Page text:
0800 GMT October 18, 2018
The attack was the latest in a wave of relentless violence in Kabul this month unleashed by the Taliban and the Daesh terror group that has killed scores and left hundreds wounded, AP reported.
Monday’s attack started around 4 a.m., witnesses said, and fighting continued long after daybreak.
A suicide bomber first struck the military unit responsible for providing security for the academy, followed by a gunbattle with the troops, said Dawlat Waziri, spokesman for the Afghan Defense Ministry.
At least five terrorists were involved in the morning assault, according to Waziri. Two of the attackers were killed in the gunbattle, two detonated their suicide vests and one was arrested by the troops, he said.
All roads leading to the military academy were blocked by police, which only allowed ambulances access to the site to transfer the wounded to hospitals.
After the gunbattle ended, the security forces resumed control of the area. They also confiscated one suicide vest, an AK-47 and some ammunition, Waziri said.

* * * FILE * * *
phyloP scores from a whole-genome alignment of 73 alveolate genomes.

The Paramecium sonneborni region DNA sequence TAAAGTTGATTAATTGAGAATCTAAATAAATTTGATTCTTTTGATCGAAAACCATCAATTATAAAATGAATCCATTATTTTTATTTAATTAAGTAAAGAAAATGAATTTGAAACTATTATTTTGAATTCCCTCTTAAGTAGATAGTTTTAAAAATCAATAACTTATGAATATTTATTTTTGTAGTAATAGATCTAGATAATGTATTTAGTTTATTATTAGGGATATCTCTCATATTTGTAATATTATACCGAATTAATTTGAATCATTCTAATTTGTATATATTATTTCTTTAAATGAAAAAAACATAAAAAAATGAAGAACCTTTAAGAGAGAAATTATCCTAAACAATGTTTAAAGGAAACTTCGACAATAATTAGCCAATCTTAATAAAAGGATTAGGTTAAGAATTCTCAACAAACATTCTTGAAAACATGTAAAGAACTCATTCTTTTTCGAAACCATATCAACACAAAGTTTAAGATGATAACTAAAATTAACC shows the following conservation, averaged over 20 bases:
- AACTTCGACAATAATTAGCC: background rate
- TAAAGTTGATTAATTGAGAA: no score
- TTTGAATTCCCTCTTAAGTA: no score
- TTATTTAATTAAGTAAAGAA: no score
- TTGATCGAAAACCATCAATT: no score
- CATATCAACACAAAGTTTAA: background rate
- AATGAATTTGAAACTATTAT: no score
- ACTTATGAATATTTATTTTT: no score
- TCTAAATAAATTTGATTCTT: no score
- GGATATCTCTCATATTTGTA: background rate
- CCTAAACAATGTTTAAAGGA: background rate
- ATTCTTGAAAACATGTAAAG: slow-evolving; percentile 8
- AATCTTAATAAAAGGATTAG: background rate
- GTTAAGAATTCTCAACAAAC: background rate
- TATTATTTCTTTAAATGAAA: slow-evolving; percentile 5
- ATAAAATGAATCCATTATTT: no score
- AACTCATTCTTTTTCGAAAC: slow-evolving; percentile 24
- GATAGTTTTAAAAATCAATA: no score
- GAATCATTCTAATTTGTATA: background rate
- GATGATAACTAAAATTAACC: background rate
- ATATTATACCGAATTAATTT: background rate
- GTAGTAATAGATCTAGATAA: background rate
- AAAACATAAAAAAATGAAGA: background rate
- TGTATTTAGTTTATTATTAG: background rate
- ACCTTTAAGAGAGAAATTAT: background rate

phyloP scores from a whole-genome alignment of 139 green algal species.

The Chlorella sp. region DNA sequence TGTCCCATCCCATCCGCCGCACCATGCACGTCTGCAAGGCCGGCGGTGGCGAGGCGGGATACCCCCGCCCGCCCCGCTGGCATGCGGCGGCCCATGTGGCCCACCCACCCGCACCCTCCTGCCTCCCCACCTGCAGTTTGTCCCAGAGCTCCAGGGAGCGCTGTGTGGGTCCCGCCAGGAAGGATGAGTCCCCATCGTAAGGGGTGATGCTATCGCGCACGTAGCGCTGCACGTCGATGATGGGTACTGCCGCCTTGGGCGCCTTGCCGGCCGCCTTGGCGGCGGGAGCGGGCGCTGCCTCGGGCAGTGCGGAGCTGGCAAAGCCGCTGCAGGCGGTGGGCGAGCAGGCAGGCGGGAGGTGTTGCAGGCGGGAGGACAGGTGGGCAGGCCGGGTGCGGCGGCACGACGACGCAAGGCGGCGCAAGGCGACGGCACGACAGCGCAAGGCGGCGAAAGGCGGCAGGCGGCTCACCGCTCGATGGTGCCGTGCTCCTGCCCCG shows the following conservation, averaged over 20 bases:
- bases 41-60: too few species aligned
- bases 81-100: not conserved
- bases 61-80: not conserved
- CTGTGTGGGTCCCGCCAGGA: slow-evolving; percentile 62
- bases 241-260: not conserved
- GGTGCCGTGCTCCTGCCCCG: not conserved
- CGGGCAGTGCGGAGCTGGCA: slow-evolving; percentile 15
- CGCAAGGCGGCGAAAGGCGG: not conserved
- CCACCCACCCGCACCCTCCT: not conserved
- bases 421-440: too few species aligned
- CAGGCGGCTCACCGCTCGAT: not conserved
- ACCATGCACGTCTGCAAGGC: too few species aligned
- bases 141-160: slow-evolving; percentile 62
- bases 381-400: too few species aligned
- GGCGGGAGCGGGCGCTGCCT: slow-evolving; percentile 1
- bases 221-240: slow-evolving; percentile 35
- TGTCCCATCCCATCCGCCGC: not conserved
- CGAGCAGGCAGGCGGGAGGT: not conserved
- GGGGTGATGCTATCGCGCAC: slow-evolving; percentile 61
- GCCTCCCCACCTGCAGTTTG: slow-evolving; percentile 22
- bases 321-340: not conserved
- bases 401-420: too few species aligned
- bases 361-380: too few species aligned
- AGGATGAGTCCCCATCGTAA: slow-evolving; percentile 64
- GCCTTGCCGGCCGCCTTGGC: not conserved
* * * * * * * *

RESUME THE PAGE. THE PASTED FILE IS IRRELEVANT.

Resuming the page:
Waziri insisted, however that “the attack was against an army unit providing security for the academy and not the academy itself.”
Hours later, the Daesh’s affiliate in Afghanistan posted its claim of responsibility on the website of its media arm.
The academy was also attacked in October last year by a Taliban suicide bomber who killed 15 officers.
Both the Taliban and Daesh have stepped up attacks in recent months in Kabul and elsewhere across Afghanistan, including massive bombings staged by militants and terrorists determined to inflict maximum casualties, instill terror in the population and undermine confidence in Afghan President Ashraf Ghani’s government and the country’s security forces.
On Saturday, a Taliban attacker drove an ambulance filled with explosives into the heart of the city, killing at least 103 people and wounding as many as 235.
Interior Minister Wais Ahmad Barmak said Sunday that the investigation into the attack indicated that a second ambulance was also involved but had left the area, indicating some would-be attackers may have escaped.
The Taliban claimed the ambulance attack, as well as an attack a week earlier in which militants stormed a hilltop hotel in Kabul, the Intercontinental, killing 22 people, including 14 foreigners, and setting off a 13-hour battle with security forces.
Masoom Stanekzai, the head of Afghanistan’s intelligence service, said five suspects have been arrested for their involvement in the hotel attack. A sixth suspect had fled the country, he said.
He also said that four people have been arrested in connection with Saturday’s ambulance attack.